When Death Affects a School Community

When Death Affects a School Community

Here are 10 tips for administrators to address the trauma and sadness.

In Fort Lauderdale in March, students and teachers were in shock following the news that a three-vehicle accident involving a semi-trailer truck had killed a Broward County Public Schools fourth-grade teacher, as well as injuring her four grandchildren and another teacher. Numerous parents, staff and students passed the scene of the accident, and rumors began flying.

At times such as this, administrators need to have procedures in place to stifle rumors and help the school community manage its grief. These tips can help.

  1. Verify the facts. The administration needs to be seen as the dispenser of accurate information. Double-check the facts with police. It may be necessary to send an administrator to the hospital to determine the facts. Do not delay, as rumors and half-truths travel quickly by cell phone and text message. Remember that you can deal with the facts no matter how tragic, but incorrect information and rumors are unmanageable.
  2. Gather your crisis team. Experience has found that the wisest decisions are made in a group. Include support personnel in this process.
  3. Tell faculty members first in a meeting and offer support to those most affected. If this isn’t possible, send an e-mail and announce that all faculty need to read it. Either way, give faculty direction for how best to support students. Provide the facts and a script of what to say. Ideally, the faculty have had previous in-service training on dealing with tragedy.
  4. Share information truthfully with students in a developmentally appropriate manner. Younger children should be protected from explicit details and horrific media coverage, but no student should be lied to or misled about the circumstances. Students need to hear sad or tragic news from trusted adults, not from someone on the street. Students need to be given permission for a range of emotions and provided opportunities to ask questions and to express emotions through artwork, music and writing, in addition to talking.

    Younger students express emotions mostly through artwork, while older students are much more verbal. Older students should be allowed to express thoughts and concerns. The emphasis at this point is usually on coping skills. Students often want to talk about the person who has died and to reach out to his or her family. The majority of students should get the help they need in classrooms, with support personnel such as counselors and psychologists coming to the classrooms to assist teachers with group discussion.
  5. Inform parents of what has occurred, and reunite younger children (up through second grade) with them as soon as possible. Parent communication needs to be consistent through either phone calls or e-mails, and schools may need to be prepared for large numbers of parents to come to campus to pick up children and to have the necessary sign-out procedures in place.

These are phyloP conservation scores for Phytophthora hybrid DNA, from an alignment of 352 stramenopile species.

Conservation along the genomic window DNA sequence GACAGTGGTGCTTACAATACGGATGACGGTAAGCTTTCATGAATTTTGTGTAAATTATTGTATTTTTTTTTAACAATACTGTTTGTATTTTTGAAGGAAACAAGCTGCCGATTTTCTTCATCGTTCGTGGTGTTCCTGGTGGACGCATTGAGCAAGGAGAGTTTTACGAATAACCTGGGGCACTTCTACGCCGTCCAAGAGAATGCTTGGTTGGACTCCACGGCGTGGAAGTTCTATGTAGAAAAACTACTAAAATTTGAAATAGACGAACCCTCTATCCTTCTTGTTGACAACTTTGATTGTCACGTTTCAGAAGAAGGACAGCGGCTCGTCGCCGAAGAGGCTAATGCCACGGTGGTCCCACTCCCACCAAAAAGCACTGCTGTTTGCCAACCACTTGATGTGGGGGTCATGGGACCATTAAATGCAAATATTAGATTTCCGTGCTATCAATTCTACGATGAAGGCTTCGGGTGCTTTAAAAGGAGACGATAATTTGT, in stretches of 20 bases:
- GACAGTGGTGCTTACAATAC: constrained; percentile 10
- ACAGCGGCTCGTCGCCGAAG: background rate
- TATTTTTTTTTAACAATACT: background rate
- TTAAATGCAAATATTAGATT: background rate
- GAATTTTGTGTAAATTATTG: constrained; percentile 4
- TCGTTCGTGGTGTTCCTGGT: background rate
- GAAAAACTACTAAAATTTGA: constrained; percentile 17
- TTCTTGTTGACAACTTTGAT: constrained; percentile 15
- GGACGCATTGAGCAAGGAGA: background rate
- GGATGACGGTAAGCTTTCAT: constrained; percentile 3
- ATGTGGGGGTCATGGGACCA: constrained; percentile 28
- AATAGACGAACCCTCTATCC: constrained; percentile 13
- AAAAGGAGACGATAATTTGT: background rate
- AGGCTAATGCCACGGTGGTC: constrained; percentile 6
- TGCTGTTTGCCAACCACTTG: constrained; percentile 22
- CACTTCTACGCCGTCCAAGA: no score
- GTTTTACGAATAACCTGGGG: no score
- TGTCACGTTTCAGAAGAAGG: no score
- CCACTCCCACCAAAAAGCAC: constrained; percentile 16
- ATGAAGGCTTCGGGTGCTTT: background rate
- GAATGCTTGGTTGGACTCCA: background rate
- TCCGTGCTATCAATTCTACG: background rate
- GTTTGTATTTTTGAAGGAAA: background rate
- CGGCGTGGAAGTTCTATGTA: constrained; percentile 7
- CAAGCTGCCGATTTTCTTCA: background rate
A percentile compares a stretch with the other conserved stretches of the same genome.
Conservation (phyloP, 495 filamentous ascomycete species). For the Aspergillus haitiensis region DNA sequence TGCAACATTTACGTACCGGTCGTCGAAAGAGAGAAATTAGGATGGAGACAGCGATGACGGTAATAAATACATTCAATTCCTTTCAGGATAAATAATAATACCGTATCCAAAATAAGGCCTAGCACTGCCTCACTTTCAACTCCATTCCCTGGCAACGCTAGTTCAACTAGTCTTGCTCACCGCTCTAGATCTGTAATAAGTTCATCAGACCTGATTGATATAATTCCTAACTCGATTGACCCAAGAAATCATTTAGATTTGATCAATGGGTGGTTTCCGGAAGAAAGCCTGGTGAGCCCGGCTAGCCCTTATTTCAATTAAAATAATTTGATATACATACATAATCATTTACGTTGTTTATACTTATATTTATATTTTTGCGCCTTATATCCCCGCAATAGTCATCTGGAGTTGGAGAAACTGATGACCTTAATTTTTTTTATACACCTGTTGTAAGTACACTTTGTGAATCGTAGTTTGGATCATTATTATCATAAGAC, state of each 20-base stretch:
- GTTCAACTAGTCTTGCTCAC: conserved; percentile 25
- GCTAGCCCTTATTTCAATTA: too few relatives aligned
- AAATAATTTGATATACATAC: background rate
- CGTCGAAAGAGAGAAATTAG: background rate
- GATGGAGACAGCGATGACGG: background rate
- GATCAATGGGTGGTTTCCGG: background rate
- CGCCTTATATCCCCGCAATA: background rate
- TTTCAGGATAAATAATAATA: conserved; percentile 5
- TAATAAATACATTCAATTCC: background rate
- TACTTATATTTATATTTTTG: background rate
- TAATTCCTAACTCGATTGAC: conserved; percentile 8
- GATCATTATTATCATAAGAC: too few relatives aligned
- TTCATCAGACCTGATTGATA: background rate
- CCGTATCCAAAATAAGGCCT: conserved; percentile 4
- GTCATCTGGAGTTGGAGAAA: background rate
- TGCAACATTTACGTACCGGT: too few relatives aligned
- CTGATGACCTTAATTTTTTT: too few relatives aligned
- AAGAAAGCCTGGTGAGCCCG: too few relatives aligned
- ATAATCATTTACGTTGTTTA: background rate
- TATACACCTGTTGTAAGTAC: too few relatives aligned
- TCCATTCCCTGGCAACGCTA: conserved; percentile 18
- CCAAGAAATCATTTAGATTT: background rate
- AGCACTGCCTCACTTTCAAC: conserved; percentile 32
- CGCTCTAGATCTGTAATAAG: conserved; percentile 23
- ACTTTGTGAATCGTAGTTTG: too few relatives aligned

6. Set limits for the media. Have procedures in place that shield children from the media, as they may say something they regret later.
  7. Allow the crisis to become the curriculum for a few days. Let teachers know when to return to the curriculum and especially when to resume testing. Students will let you know when they are ready.
  8. Identify those students and staff most affected. Do not underestimate the impact of the tragedy or crisis over the long term. Accept additional assistance and recognize that existing school mental health professionals have a myriad of other duties and cannot provide long-term assistance to many students. Students and staff usually at highest risk are those in physical proximity to the crisis, those socially closest to the victim, and those with their own set of tragic life circumstances. Remember that adolescents who have been exposed to trauma and loss are at greater risk for suicide.
  9. Prepare students for funerals and encourage their parents to attend with them. Guide students toward appropriate memorials that focus on the living and on the prevention of further tragedies. Students often feel a need to do something in memory of the deceased. Positive examples include starting prevention programs to prevent car accidents or to reduce violence or suicide, or volunteering in community prevention programs. Be cautious in considering permanently closing off lockers and erecting memorials on campus.
  10. Convene crisis team members regularly throughout the crisis management. Discuss what is working and what lessons can be learned for better management in the future. Ask how a crisis of this type can be prevented in the future. Ensure that those most affected by a crisis receive the necessary follow-up assistance.

Scott Poland is a contributing writer for District Administration and prevention division director for the American Association of Suicidology.


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